Employers must verify compliance with this provision by submitting a written certification record for every trained employee. Training documents should also be regularly reviewed and updated. Further, any review of tie-off systems should be done in the presence of the building owner’s environment, health, and safety (EHS) representative.
In OSHA 1926.502(d), Personal Fall Arrest Systems, OSHA sets out standards for such arrest systems. There are two primary points to be aware of:
- body belts are not considered an acceptable form of a personal fall arrest system, but they can be used in compliance with 1926.502(e), Positioning Device Systems; and
- connectors shall be drop-forged or made of formed steel, pressed steel, or other materials with similar qualities, while connector finishes need to be corrosion-resistant, with edges smoothened to avoid damage to interfacing parts.
Even with training, there is still risk inherent in using active fall protection systems. Since individual workers can use these systems as they please, it is possible they will fail to install them correctly and become more susceptible to fall-related injuries or fatalities.
Custom-color rails featuring an adjustable mid-rail.
This is not to suggest active fall protection systems should not be used at all. If these systems are the best solution for the project and circumstances at hand, then they should be utilized, with their specifications made as clear and accurate as possible. In fact, it is better if active fall protection systems are used in conjunction with their passive counterparts.
Passive fall protection systems
Passive systems can function without any action from users. Once installed, they protect construction workers for as long as they are up. Passive fall protection systems need little to no maintenance, and even workers with minimal training can install and benefit from them. Non-penetrating guardrails fall under this category, providing numerous advantages.
If penetrative fall protection systems are installed on roofs, employers run the risk of damaging the structure’s integrity and incurring additional, unnecessary costs. Non-penetrating guardrail systems minimize this risk. Given these systems’ ballasts are heavy enough to keep rails in place, but light enough to refrain from penetrating the roof—while meeting OSHA load requirements—non-penetrating guardrails protect both the workers and the structure.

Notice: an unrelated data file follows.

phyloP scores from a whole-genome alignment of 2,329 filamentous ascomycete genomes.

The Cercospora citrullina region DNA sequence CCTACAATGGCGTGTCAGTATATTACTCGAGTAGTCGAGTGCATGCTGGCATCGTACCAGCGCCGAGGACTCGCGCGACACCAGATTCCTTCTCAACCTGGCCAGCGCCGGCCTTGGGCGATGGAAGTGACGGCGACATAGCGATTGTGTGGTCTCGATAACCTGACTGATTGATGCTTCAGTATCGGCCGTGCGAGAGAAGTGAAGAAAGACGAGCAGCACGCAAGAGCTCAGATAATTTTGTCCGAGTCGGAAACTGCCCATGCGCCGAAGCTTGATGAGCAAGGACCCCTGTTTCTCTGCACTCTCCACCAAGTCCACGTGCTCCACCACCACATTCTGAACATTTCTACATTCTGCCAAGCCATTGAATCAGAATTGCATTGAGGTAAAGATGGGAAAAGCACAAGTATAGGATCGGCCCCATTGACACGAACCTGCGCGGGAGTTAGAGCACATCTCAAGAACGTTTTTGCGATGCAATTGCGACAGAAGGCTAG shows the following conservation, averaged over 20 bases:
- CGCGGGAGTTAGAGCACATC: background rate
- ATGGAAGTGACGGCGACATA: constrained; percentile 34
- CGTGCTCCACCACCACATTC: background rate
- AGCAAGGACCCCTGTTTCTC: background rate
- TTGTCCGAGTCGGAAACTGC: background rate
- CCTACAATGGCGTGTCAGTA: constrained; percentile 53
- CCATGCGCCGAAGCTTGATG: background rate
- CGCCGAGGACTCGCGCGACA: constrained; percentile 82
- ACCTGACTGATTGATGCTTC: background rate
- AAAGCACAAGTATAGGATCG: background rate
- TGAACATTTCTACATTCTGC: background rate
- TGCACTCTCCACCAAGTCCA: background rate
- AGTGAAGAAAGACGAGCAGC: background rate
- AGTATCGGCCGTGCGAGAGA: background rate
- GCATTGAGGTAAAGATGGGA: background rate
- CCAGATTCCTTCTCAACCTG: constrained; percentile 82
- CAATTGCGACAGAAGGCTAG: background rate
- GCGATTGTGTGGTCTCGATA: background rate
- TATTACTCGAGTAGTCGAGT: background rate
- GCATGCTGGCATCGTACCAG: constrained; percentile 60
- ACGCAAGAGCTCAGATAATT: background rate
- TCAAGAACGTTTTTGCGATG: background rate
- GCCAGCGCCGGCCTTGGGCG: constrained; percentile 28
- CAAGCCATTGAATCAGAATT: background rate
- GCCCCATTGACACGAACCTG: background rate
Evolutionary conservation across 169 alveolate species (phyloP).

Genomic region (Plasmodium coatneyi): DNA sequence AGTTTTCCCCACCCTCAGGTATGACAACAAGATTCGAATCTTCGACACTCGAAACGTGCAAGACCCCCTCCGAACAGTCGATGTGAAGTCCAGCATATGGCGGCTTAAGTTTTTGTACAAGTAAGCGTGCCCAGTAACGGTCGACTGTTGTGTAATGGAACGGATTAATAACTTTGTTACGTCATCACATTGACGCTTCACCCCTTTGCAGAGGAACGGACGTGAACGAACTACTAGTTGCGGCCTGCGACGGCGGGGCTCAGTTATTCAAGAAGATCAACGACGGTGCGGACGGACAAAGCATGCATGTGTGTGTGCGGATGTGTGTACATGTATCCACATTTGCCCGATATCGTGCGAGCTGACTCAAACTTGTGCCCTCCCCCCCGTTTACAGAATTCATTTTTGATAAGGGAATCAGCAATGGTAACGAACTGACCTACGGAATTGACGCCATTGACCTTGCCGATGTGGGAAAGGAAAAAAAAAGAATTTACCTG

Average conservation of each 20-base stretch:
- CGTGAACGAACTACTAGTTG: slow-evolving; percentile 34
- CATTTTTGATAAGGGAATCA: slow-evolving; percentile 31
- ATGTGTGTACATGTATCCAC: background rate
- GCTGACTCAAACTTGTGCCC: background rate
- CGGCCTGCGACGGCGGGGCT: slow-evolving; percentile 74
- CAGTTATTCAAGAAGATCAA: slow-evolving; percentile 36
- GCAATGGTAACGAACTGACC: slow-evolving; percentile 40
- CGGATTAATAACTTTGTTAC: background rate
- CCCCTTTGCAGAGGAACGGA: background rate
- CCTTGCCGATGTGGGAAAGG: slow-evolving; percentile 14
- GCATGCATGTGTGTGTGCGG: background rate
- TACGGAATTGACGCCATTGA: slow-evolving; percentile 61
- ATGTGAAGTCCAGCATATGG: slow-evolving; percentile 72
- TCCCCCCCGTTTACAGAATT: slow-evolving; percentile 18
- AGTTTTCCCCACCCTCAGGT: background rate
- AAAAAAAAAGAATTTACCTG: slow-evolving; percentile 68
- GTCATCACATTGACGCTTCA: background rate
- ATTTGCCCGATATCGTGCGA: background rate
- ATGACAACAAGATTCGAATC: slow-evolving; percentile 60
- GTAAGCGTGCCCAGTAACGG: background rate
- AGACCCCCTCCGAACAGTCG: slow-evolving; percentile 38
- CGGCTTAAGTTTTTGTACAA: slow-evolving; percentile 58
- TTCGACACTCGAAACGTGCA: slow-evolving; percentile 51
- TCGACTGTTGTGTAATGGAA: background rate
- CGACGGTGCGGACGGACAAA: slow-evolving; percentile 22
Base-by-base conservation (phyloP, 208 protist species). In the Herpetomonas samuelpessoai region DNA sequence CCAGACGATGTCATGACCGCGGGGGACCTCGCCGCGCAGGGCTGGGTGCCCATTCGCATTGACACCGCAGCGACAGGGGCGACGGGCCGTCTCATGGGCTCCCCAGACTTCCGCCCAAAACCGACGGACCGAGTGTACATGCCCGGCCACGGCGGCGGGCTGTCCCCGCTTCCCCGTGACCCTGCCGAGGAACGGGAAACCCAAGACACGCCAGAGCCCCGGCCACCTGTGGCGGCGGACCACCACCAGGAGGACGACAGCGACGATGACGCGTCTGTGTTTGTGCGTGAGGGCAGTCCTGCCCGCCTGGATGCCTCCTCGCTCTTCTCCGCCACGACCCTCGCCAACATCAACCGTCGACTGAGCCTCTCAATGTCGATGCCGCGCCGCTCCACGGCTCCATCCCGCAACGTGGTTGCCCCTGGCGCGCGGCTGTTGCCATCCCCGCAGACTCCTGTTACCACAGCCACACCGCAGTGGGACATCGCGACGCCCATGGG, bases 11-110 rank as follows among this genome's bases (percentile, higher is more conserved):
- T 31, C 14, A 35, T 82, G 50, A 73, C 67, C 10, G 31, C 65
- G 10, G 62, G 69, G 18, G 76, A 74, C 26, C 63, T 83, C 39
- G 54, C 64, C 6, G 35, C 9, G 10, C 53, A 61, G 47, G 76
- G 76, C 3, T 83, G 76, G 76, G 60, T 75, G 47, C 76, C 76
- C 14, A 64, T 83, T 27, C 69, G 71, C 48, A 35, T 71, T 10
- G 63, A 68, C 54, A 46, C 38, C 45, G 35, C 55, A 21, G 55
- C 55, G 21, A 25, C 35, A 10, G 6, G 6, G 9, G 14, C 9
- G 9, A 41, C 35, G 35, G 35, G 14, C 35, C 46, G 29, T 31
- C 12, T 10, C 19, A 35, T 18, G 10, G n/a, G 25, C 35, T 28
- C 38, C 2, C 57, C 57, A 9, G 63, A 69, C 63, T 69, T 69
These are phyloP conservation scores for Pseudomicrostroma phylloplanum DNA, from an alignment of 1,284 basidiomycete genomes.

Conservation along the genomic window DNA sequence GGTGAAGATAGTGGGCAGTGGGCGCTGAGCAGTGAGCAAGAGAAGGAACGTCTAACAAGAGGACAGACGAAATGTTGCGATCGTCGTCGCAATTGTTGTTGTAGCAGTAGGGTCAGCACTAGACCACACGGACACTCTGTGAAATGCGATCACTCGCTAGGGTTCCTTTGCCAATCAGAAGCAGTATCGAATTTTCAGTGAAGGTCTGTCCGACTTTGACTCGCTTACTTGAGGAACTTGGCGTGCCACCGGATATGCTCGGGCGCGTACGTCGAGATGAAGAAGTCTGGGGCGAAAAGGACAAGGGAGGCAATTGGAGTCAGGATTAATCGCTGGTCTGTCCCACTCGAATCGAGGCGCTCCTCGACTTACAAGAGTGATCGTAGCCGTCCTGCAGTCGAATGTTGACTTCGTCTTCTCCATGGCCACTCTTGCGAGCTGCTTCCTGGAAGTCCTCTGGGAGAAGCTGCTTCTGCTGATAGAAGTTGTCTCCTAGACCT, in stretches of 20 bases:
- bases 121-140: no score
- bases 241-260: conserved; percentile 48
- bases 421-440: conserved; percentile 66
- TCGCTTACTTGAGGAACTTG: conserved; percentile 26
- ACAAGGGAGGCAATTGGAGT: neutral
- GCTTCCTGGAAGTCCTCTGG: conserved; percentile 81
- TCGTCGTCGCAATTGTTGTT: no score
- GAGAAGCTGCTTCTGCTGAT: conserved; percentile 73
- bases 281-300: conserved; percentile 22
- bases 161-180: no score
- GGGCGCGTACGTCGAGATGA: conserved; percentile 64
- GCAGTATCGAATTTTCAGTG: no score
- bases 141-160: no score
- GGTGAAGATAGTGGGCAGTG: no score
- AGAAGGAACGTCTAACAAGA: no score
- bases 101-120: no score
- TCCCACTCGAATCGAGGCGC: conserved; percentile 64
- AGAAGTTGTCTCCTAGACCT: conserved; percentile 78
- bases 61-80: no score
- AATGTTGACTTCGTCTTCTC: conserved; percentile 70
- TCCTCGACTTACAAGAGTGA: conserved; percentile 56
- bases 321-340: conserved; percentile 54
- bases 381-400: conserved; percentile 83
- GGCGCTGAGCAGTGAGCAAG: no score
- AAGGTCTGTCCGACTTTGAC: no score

A standard rail with custom-color powder-coat finish and adjustable mid-rail.
Ease of installation
Non-penetrating guardrails are designed to be assembled and disassembled as needed. Generally, their installation can be summed up in three steps:
- Place the bases at their intended positions.
- Insert the rails into the base’s built-in ports.
- Secure the rails into the ports.
The installation’s difficulty depends on the type of guardrail used. If workers need to accommodate uneven surfaces or equipment, individually adjustable rails should be used, though they may take more time and labor to install.
It is easy to transport non-penetrating guardrails from one place to another—a factor making them cost-effective and suitable for multiple construction projects over different locations. Some manufacturers even provide a special tool for this purpose.
Non-penetrating guardrails can be configured according to a project’s needs. This makes them suitable for a variety of buildings, including schools, offices, commercial spaces, government buildings, distribution centers, and manufacturing facilities.
When properly installed, non-penetrating guardrails provide an adequate amount of protection in compliance with OSHA’s guidelines. The qualities allowing them to meet those requirements are the placement of the top rails and mid-rails, the ballasted bases, and rails used as returns or outriggers at each start and end of the run. Rail sections that are used as outriggers stabilize the last portion of the rail section so it meets the 90-kg (200-lb) requirement.
Examining non-penetrating guardrail systems
As their name suggests, non-penetrating guardrails avoid penetration of the structures on which they are installed. They use a ballast or counterweight system to hold the guardrail in place instead of drilled structures.
Non-penetrating guardrails are typically used by maintenance personnel, contractors, inspectors, and workers with similar occupations. However, they are not intended for use with general public systems.